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i'm developing a game. How can i "fade in" the audio volume for a sound, based on the "distance" of a sprite from the current render scene ? Suppose i've a world:


Current Scene  
xCurrent = 800   ( + Width Res. = 800 + 1024 = 1824)  
yCurrent = 400   ( + Height Res. = 400 + 768 =... )

Far Sprite
xSprite = 7000 
ySprite = 3000 

What is a good algorithm to "calculate" audio volume (and maybe left/right pan channel ratio) ? Thanks in advance!

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The library i'm using is SDL.NET (based obv. on SDL) –  stighy Nov 4 '10 at 17:35
Don't forget the doppler effect! –  Mark Peters Nov 4 '10 at 17:55

3 Answers 3

up vote 2 down vote accepted

Total Volumn

  • There are several approaches for the attenuation of the volume. E.g. you could use a linear damping function, like volume = max( 0, max_volume - max_volume/max_distance * distance ), or a function with inverse distance fall off, like volume = min( max_volume, max_volume / distance ).

Balance Ratio

  • Again, there are several approaches to realize an adequate functionality. In your case, you could say, if the object is at or beyond the left screen border, pan to the left, if the object is at or beyond the right screen border, pan to the right, otherwise use an interpolation function, e.g. balance = (object_x-camera_x) / screen_half_width with values between -1: left, +1: right, and 0: center.

When combining these approaches you have to think about what is suitable for your case: For example only damp the volume if the object is out of screen bounds, what ever...

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Thank you man, it works like a charm !! ;) –  stighy Nov 4 '10 at 22:01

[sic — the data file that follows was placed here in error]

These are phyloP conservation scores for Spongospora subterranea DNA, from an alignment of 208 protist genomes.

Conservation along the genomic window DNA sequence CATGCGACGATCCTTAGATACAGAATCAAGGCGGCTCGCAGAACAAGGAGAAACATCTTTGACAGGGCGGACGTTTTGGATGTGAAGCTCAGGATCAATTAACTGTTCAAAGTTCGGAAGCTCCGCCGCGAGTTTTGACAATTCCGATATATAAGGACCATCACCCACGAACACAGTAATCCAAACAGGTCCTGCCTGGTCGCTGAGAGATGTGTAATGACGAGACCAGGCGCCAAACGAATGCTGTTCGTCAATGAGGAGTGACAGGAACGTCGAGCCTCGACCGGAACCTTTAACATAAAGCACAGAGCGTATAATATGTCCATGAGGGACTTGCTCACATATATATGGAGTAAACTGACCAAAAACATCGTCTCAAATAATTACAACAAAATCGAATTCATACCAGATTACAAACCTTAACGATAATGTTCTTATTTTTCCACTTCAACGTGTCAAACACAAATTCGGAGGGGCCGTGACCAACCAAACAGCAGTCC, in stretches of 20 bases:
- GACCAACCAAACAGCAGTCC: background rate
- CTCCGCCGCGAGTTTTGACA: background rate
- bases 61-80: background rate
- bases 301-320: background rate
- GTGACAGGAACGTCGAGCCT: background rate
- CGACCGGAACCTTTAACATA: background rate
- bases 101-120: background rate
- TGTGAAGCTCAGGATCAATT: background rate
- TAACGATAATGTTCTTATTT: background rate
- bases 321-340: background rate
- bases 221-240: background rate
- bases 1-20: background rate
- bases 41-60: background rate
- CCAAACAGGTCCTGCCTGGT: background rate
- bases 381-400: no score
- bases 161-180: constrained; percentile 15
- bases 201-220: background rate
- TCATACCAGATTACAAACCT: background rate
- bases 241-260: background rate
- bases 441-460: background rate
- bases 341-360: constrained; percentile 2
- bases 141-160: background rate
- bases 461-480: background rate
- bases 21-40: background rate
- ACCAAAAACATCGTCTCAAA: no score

Use the distance (Dsquared = xdist^2 + ydist ^2) as a scaling factor to downscale your volume. Invert this distance squared value to apply directly to your volume (volume falls off as a square of distance, and distance is easily calculated as a squared value anyway).

Left / right channel ratio is done simply by defining two different points for the left and right channels (to the left and right, respectively, of your render location), perform the above calculation, and find the ratios of your channels that way. Because the above calculation is just a sum of two squares, it's very computationally simple.

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Well, the volume of a sound degrades as the square of the distance from the sound source, so that would give you a good place to start.

Knowing what library you are using for your game would be helpful though - many game libraries will have this sort of functionality built in already.

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Square? I'd have guessed cube, as it is 3-dimensional space. A lot depends on how volume is actually defined though... –  Wrikken Nov 4 '10 at 17:34
Hmm, indeed. sound doesn't 'fill' a volume, nor does it travel by cube. It would travel by a sphere (foregoing technicalities like standing on the ground / bouncing of solid objects), and lives on the surface (4 PI r^2), so indeed. my first instinct was completely wrong, I stand corrected. –  Wrikken Nov 4 '10 at 18:03

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